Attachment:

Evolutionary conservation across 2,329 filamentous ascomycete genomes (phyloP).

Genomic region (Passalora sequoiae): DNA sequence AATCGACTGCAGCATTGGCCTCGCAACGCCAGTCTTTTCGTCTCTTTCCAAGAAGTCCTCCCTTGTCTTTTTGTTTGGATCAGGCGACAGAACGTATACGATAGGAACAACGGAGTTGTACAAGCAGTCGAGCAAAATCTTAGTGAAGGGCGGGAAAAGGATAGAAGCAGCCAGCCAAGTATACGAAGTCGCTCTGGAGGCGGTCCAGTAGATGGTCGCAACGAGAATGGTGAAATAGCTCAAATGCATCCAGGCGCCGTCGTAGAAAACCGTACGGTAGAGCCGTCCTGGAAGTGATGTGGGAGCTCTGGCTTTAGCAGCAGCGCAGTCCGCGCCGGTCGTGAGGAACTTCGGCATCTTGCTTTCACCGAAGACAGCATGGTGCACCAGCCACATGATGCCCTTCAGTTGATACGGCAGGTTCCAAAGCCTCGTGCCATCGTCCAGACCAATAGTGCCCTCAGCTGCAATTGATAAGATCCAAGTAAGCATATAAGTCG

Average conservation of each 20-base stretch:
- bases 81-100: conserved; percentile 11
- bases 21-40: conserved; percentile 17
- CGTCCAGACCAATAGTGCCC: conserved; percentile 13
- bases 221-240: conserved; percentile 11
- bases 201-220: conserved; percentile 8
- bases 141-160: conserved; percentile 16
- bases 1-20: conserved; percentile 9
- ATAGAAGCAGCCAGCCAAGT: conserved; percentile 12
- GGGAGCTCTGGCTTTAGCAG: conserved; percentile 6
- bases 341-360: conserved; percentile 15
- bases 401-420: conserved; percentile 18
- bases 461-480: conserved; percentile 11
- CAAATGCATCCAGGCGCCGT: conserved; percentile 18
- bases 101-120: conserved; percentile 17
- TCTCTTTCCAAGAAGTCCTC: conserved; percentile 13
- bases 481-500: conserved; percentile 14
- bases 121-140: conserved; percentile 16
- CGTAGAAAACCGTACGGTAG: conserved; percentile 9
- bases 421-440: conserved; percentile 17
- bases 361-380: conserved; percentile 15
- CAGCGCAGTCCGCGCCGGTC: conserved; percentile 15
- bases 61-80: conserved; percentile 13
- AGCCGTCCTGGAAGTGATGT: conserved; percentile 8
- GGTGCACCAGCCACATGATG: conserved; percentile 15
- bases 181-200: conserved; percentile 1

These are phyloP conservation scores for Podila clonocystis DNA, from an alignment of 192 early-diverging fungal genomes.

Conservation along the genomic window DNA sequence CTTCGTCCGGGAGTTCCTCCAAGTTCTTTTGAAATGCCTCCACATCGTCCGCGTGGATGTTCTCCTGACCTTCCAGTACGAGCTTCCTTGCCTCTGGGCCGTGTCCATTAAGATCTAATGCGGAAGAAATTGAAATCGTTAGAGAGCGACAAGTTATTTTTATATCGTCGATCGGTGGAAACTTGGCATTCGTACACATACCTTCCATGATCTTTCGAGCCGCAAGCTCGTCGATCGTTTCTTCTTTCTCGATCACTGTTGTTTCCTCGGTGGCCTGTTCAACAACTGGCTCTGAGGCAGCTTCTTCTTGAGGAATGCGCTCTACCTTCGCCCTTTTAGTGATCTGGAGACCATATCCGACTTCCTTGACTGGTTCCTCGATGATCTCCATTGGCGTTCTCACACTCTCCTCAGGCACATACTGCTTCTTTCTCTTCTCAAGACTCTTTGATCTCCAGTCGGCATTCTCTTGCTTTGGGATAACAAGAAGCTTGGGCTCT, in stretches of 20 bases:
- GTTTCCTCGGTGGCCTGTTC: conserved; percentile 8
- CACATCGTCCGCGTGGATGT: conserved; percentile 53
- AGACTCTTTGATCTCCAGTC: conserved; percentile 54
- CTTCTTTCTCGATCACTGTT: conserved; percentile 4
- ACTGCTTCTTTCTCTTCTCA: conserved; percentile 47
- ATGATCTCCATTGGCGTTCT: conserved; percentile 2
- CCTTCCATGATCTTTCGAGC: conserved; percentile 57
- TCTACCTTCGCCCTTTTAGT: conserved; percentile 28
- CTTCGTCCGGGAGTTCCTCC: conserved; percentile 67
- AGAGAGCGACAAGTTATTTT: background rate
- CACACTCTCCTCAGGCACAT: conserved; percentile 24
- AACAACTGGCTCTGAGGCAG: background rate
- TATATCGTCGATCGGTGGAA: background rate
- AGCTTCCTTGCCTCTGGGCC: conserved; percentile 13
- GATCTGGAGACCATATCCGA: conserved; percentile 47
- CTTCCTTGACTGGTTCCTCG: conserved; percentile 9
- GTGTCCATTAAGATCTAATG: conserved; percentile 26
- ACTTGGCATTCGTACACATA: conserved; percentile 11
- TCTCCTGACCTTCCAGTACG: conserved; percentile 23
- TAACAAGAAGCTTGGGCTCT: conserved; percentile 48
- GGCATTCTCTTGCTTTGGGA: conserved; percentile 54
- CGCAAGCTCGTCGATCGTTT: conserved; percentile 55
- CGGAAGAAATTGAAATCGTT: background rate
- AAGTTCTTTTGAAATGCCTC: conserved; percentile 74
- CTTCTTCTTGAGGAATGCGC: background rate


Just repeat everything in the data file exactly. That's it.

Evolutionary conservation across 2,329 filamentous ascomycete genomes (phyloP).

Genomic region (Passalora sequoiae): DNA sequence AATCGACTGCAGCATTGGCCTCGCAACGCCAGTCTTTTCGTCTCTTTCCAAGAAGTCCTCCCTTGTCTTTTTGTTTGGATCAGGCGACAGAACGTATACGATAGGAACAACGGAGTTGTACAAGCAGTCGAGCAAAATCTTAGTGAAGGGCGGGAAAAGGATAGAAGCAGCCAGCCAAGTATACGAAGTCGCTCTGGAGGCGGTCCAGTAGATGGTCGCAACGAGAATGGTGAAATAGCTCAAATGCATCCAGGCGCCGTCGTAGAAAACCGTACGGTAGAGCCGTCCTGGAAGTGATGTGGGAGCTCTGGCTTTAGCAGCAGCGCAGTCCGCGCCGGTCGTGAGGAACTTCGGCATCTTGCTTTCACCGAAGACAGCATGGTGCACCAGCCACATGATGCCCTTCAGTTGATACGGCAGGTTCCAAAGCCTCGTGCCATCGTCCAGACCAATAGTGCCCTCAGCTGCAATTGATAAGATCCAAGTAAGCATATAAGTCG

Average conservation of each 20-base stretch:
- bases 81-100: conserved; percentile 11
- bases 21-40: conserved; percentile 17
- CGTCCAGACCAATAGTGCCC: conserved; percentile 13
- bases 221-240: conserved; percentile 11
- bases 201-220: conserved; percentile 8
- bases 141-160: conserved; percentile 16
- bases 1-20: conserved; percentile 9
- ATAGAAGCAGCCAGCCAAGT: conserved; percentile 12
- GGGAGCTCTGGCTTTAGCAG: conserved; percentile 6
- bases 341-360: conserved; percentile 15
- bases 401-420: conserved; percentile 18
- bases 461-480: conserved; percentile 11
- CAAATGCATCCAGGCGCCGT: conserved; percentile 18
- bases 101-120: conserved; percentile 17
- TCTCTTTCCAAGAAGTCCTC: conserved; percentile 13
- bases 481-500: conserved; percentile 14
- bases 121-140: conserved; percentile 16
- CGTAGAAAACCGTACGGTAG: conserved; percentile 9
- bases 421-440: conserved; percentile 17
- bases 361-380: conserved; percentile 15
- CAGCGCAGTCCGCGCCGGTC: conserved; percentile 15
- bases 61-80: conserved; percentile 13
- AGCCGTCCTGGAAGTGATGT: conserved; percentile 8
- GGTGCACCAGCCACATGATG: conserved; percentile 15
- bases 181-200: conserved; percentile 1

These are phyloP conservation scores for Podila clonocystis DNA, from an alignment of 192 early-diverging fungal genomes.

Conservation along the genomic window DNA sequence CTTCGTCCGGGAGTTCCTCCAAGTTCTTTTGAAATGCCTCCACATCGTCCGCGTGGATGTTCTCCTGACCTTCCAGTACGAGCTTCCTTGCCTCTGGGCCGTGTCCATTAAGATCTAATGCGGAAGAAATTGAAATCGTTAGAGAGCGACAAGTTATTTTTATATCGTCGATCGGTGGAAACTTGGCATTCGTACACATACCTTCCATGATCTTTCGAGCCGCAAGCTCGTCGATCGTTTCTTCTTTCTCGATCACTGTTGTTTCCTCGGTGGCCTGTTCAACAACTGGCTCTGAGGCAGCTTCTTCTTGAGGAATGCGCTCTACCTTCGCCCTTTTAGTGATCTGGAGACCATATCCGACTTCCTTGACTGGTTCCTCGATGATCTCCATTGGCGTTCTCACACTCTCCTCAGGCACATACTGCTTCTTTCTCTTCTCAAGACTCTTTGATCTCCAGTCGGCATTCTCTTGCTTTGGGATAACAAGAAGCTTGGGCTCT, in stretches of 20 bases:
- GTTTCCTCGGTGGCCTGTTC: conserved; percentile 8
- CACATCGTCCGCGTGGATGT: conserved; percentile 53
- AGACTCTTTGATCTCCAGTC: conserved; percentile 54
- CTTCTTTCTCGATCACTGTT: conserved; percentile 4
- ACTGCTTCTTTCTCTTCTCA: conserved; percentile 47
- ATGATCTCCATTGGCGTTCT: conserved; percentile 2
- CCTTCCATGATCTTTCGAGC: conserved; percentile 57
- TCTACCTTCGCCCTTTTAGT: conserved; percentile 28
- CTTCGTCCGGGAGTTCCTCC: conserved; percentile 67
- AGAGAGCGACAAGTTATTTT: background rate
- CACACTCTCCTCAGGCACAT: conserved; percentile 24
- AACAACTGGCTCTGAGGCAG: background rate
- TATATCGTCGATCGGTGGAA: background rate
- AGCTTCCTTGCCTCTGGGCC: conserved; percentile 13
- GATCTGGAGACCATATCCGA: conserved; percentile 47
- CTTCCTTGACTGGTTCCTCG: conserved; percentile 9
- GTGTCCATTAAGATCTAATG: conserved; percentile 26
- ACTTGGCATTCGTACACATA: conserved; percentile 11
- TCTCCTGACCTTCCAGTACG: conserved; percentile 23
- TAACAAGAAGCTTGGGCTCT: conserved; percentile 48
- GGCATTCTCTTGCTTTGGGA: conserved; percentile 54
- CGCAAGCTCGTCGATCGTTT: conserved; percentile 55
- CGGAAGAAATTGAAATCGTT: background rate
- AAGTTCTTTTGAAATGCCTC: conserved; percentile 74
- CTTCTTCTTGAGGAATGCGC: background rate